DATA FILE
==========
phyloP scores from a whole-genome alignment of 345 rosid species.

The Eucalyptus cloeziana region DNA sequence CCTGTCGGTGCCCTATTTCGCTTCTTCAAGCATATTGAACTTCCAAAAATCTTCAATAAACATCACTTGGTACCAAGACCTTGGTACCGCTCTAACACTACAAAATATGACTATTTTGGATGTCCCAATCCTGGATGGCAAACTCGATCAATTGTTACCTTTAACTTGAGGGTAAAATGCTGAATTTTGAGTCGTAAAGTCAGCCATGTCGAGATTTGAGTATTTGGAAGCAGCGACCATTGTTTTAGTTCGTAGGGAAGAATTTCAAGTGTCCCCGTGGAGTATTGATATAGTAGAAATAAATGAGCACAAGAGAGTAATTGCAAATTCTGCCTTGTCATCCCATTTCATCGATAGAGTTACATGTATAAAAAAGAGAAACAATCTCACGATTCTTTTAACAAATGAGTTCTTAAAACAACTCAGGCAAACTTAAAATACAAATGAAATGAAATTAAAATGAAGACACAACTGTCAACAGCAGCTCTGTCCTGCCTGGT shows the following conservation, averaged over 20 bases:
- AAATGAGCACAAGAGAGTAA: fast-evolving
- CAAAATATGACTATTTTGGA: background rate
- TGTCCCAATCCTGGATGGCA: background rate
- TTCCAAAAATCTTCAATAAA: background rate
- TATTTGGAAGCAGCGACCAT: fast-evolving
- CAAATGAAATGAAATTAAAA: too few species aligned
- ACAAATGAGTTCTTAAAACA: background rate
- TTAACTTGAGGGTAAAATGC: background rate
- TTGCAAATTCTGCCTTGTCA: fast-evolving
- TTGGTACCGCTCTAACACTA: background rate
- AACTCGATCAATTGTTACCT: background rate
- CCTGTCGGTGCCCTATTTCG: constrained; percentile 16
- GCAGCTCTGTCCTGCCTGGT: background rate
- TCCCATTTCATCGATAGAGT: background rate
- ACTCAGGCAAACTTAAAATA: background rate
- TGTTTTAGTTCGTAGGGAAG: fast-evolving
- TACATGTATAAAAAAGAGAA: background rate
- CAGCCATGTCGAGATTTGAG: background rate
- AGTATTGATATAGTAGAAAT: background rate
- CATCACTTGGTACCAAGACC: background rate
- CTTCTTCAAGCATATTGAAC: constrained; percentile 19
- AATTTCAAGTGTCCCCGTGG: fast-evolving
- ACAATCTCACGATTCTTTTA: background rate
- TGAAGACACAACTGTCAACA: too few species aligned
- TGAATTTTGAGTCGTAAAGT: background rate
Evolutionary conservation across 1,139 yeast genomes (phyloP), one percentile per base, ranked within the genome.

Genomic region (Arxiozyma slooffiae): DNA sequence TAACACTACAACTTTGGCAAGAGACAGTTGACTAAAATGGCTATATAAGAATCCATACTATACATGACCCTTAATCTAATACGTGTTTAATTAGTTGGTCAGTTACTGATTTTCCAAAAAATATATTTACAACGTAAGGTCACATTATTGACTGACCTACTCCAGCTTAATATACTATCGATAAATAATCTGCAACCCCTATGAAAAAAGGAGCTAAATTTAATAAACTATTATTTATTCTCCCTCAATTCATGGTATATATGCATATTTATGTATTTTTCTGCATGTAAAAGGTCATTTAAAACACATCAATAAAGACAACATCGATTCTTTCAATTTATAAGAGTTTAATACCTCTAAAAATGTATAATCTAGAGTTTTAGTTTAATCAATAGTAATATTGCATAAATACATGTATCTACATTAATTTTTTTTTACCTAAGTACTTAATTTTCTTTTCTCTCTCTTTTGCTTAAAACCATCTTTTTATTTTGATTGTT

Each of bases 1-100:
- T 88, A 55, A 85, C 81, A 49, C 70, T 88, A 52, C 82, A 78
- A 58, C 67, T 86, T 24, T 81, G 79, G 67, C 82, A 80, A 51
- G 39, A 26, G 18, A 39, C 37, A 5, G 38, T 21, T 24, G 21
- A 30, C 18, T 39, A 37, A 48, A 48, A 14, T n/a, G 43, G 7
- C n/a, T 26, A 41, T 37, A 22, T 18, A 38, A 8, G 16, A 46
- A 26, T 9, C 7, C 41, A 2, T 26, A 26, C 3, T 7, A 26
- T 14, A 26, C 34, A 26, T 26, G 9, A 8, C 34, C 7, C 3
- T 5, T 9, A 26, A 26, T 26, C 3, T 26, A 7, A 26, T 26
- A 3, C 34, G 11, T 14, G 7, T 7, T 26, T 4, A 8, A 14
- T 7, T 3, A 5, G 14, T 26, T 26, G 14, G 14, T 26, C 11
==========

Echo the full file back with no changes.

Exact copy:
phyloP scores from a whole-genome alignment of 345 rosid species.

The Eucalyptus cloeziana region DNA sequence CCTGTCGGTGCCCTATTTCGCTTCTTCAAGCATATTGAACTTCCAAAAATCTTCAATAAACATCACTTGGTACCAAGACCTTGGTACCGCTCTAACACTACAAAATATGACTATTTTGGATGTCCCAATCCTGGATGGCAAACTCGATCAATTGTTACCTTTAACTTGAGGGTAAAATGCTGAATTTTGAGTCGTAAAGTCAGCCATGTCGAGATTTGAGTATTTGGAAGCAGCGACCATTGTTTTAGTTCGTAGGGAAGAATTTCAAGTGTCCCCGTGGAGTATTGATATAGTAGAAATAAATGAGCACAAGAGAGTAATTGCAAATTCTGCCTTGTCATCCCATTTCATCGATAGAGTTACATGTATAAAAAAGAGAAACAATCTCACGATTCTTTTAACAAATGAGTTCTTAAAACAACTCAGGCAAACTTAAAATACAAATGAAATGAAATTAAAATGAAGACACAACTGTCAACAGCAGCTCTGTCCTGCCTGGT shows the following conservation, averaged over 20 bases:
- AAATGAGCACAAGAGAGTAA: fast-evolving
- CAAAATATGACTATTTTGGA: background rate
- TGTCCCAATCCTGGATGGCA: background rate
- TTCCAAAAATCTTCAATAAA: background rate
- TATTTGGAAGCAGCGACCAT: fast-evolving
- CAAATGAAATGAAATTAAAA: too few species aligned
- ACAAATGAGTTCTTAAAACA: background rate
- TTAACTTGAGGGTAAAATGC: background rate
- TTGCAAATTCTGCCTTGTCA: fast-evolving
- TTGGTACCGCTCTAACACTA: background rate
- AACTCGATCAATTGTTACCT: background rate
- CCTGTCGGTGCCCTATTTCG: constrained; percentile 16
- GCAGCTCTGTCCTGCCTGGT: background rate
- TCCCATTTCATCGATAGAGT: background rate
- ACTCAGGCAAACTTAAAATA: background rate
- TGTTTTAGTTCGTAGGGAAG: fast-evolving
- TACATGTATAAAAAAGAGAA: background rate
- CAGCCATGTCGAGATTTGAG: background rate
- AGTATTGATATAGTAGAAAT: background rate
- CATCACTTGGTACCAAGACC: background rate
- CTTCTTCAAGCATATTGAAC: constrained; percentile 19
- AATTTCAAGTGTCCCCGTGG: fast-evolving
- ACAATCTCACGATTCTTTTA: background rate
- TGAAGACACAACTGTCAACA: too few species aligned
- TGAATTTTGAGTCGTAAAGT: background rate
Evolutionary conservation across 1,139 yeast genomes (phyloP), one percentile per base, ranked within the genome.

Genomic region (Arxiozyma slooffiae): DNA sequence TAACACTACAACTTTGGCAAGAGACAGTTGACTAAAATGGCTATATAAGAATCCATACTATACATGACCCTTAATCTAATACGTGTTTAATTAGTTGGTCAGTTACTGATTTTCCAAAAAATATATTTACAACGTAAGGTCACATTATTGACTGACCTACTCCAGCTTAATATACTATCGATAAATAATCTGCAACCCCTATGAAAAAAGGAGCTAAATTTAATAAACTATTATTTATTCTCCCTCAATTCATGGTATATATGCATATTTATGTATTTTTCTGCATGTAAAAGGTCATTTAAAACACATCAATAAAGACAACATCGATTCTTTCAATTTATAAGAGTTTAATACCTCTAAAAATGTATAATCTAGAGTTTTAGTTTAATCAATAGTAATATTGCATAAATACATGTATCTACATTAATTTTTTTTTACCTAAGTACTTAATTTTCTTTTCTCTCTCTTTTGCTTAAAACCATCTTTTTATTTTGATTGTT

Each of bases 1-100:
- T 88, A 55, A 85, C 81, A 49, C 70, T 88, A 52, C 82, A 78
- A 58, C 67, T 86, T 24, T 81, G 79, G 67, C 82, A 80, A 51
- G 39, A 26, G 18, A 39, C 37, A 5, G 38, T 21, T 24, G 21
- A 30, C 18, T 39, A 37, A 48, A 48, A 14, T n/a, G 43, G 7
- C n/a, T 26, A 41, T 37, A 22, T 18, A 38, A 8, G 16, A 46
- A 26, T 9, C 7, C 41, A 2, T 26, A 26, C 3, T 7, A 26
- T 14, A 26, C 34, A 26, T 26, G 9, A 8, C 34, C 7, C 3
- T 5, T 9, A 26, A 26, T 26, C 3, T 26, A 7, A 26, T 26
- A 3, C 34, G 11, T 14, G 7, T 7, T 26, T 4, A 8, A 14
- T 7, T 3, A 5, G 14, T 26, T 26, G 14, G 14, T 26, C 11